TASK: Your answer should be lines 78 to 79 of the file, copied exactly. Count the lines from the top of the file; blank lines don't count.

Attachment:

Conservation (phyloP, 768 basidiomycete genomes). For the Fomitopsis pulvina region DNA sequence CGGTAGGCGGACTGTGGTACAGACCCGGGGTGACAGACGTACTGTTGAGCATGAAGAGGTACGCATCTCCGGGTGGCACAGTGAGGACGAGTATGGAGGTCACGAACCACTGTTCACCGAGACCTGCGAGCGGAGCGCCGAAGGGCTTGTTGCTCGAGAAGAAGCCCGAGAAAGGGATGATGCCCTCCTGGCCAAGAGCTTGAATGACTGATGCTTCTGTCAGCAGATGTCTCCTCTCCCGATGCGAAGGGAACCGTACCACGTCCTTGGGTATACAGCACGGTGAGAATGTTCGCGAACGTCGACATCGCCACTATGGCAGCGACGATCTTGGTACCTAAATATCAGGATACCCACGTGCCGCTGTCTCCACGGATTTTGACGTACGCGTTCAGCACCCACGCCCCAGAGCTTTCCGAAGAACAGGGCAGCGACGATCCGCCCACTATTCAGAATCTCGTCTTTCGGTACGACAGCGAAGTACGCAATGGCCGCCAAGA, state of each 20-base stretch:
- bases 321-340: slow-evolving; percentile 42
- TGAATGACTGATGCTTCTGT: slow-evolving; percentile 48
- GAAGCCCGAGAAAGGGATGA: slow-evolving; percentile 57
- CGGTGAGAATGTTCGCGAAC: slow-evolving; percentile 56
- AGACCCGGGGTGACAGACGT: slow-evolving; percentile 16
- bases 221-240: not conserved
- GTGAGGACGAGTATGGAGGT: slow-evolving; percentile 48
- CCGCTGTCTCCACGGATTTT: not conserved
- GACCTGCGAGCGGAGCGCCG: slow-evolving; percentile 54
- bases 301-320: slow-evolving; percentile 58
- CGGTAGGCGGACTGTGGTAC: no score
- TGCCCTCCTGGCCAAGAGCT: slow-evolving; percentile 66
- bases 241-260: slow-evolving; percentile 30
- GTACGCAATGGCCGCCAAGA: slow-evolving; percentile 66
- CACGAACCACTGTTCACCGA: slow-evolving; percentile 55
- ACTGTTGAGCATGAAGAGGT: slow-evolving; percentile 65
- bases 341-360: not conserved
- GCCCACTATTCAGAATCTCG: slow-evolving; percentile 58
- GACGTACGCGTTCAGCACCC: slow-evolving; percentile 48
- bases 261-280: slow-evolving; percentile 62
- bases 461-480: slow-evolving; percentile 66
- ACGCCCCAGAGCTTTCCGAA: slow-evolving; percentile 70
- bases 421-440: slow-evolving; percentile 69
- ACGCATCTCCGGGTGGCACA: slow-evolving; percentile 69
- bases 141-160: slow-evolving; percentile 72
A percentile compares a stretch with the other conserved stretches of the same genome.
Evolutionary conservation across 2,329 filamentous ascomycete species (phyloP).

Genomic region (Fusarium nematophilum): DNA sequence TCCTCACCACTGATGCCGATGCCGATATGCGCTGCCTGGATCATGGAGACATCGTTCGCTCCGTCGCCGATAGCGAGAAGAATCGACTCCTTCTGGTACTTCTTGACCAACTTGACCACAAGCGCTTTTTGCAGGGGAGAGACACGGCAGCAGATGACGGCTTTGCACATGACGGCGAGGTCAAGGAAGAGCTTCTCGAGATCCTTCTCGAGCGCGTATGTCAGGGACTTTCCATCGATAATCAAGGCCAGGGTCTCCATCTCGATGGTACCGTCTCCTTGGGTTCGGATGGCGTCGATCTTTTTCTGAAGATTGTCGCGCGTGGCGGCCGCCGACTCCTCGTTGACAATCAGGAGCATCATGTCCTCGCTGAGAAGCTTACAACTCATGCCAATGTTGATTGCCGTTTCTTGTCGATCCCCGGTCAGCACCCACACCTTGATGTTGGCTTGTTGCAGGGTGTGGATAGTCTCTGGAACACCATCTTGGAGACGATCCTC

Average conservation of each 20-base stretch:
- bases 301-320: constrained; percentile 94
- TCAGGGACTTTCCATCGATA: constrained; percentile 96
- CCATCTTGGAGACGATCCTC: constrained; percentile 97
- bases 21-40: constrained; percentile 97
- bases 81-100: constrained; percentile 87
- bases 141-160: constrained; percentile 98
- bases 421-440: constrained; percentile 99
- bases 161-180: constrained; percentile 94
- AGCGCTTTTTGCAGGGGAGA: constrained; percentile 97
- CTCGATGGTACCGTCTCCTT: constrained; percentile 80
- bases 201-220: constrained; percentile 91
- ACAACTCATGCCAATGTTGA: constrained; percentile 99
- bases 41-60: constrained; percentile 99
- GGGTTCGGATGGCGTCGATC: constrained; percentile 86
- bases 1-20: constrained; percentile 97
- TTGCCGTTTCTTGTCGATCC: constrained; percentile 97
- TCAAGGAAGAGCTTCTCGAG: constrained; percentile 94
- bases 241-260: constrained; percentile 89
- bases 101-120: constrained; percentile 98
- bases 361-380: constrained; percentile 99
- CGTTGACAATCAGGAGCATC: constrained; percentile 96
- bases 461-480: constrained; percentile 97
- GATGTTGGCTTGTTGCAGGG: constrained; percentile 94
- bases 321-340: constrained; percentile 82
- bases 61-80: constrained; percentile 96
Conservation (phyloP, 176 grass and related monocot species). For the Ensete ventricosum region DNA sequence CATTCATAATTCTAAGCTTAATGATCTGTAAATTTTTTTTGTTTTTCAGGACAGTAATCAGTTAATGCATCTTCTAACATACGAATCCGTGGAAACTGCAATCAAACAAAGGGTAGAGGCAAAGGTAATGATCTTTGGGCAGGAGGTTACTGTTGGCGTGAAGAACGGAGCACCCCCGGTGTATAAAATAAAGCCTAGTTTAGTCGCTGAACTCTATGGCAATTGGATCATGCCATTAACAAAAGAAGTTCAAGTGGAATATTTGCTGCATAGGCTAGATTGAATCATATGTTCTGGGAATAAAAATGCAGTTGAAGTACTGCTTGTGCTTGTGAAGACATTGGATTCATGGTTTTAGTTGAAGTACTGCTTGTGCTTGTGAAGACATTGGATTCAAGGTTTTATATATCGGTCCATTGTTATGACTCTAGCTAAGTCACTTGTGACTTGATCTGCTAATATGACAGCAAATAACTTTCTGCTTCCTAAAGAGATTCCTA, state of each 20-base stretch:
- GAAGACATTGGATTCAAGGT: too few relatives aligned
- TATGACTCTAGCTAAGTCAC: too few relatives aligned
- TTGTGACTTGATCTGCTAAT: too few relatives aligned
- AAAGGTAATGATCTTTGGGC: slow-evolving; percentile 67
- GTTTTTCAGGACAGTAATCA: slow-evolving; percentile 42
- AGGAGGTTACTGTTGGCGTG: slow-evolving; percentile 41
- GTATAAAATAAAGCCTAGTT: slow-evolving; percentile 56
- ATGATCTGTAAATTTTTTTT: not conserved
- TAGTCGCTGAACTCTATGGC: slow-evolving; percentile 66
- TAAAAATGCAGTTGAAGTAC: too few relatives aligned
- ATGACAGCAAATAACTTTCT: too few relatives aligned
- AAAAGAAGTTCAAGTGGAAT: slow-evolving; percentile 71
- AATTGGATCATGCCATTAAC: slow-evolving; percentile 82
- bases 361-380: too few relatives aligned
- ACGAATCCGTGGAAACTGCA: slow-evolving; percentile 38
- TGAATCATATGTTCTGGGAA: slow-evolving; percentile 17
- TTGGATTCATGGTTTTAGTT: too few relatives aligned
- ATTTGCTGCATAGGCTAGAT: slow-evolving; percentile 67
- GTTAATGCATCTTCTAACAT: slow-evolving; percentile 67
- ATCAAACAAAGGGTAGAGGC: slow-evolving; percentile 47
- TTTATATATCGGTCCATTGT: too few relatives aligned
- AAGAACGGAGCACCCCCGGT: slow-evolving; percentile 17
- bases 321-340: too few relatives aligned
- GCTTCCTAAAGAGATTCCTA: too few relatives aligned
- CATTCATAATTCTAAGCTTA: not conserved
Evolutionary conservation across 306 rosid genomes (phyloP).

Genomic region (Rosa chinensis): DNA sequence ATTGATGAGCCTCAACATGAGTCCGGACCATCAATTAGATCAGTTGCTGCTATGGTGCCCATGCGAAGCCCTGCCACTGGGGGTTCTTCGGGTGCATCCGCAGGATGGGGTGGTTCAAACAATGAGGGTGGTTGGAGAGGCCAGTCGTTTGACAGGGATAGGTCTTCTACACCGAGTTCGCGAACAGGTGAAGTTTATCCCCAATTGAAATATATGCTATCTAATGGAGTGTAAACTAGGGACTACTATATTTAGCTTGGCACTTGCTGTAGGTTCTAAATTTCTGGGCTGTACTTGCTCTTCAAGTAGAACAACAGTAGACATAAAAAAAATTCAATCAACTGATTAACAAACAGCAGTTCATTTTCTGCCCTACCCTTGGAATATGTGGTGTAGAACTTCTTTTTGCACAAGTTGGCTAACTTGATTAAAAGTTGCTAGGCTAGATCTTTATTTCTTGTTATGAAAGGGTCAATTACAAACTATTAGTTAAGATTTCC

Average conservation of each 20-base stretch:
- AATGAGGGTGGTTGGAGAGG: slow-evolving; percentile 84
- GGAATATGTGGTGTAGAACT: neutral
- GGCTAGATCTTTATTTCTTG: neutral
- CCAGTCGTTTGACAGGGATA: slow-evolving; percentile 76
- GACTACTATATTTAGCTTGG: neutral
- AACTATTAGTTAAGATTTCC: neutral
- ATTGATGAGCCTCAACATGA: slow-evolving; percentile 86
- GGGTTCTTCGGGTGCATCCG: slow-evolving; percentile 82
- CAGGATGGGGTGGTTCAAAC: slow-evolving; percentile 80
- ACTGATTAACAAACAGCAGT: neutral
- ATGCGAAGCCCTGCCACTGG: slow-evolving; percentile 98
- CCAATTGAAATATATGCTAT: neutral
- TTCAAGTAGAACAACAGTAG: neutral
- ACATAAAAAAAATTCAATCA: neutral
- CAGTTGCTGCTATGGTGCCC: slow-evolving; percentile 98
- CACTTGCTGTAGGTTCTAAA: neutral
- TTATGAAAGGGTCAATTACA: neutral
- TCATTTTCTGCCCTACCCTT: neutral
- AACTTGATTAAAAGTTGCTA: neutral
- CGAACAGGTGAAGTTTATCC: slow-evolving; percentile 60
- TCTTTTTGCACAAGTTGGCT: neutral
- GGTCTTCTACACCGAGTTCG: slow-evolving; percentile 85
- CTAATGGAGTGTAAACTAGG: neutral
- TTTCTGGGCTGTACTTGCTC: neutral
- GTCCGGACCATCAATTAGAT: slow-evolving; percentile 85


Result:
- AAGAACGGAGCACCCCCGGT: slow-evolving; percentile 17
- bases 321-340: too few relatives aligned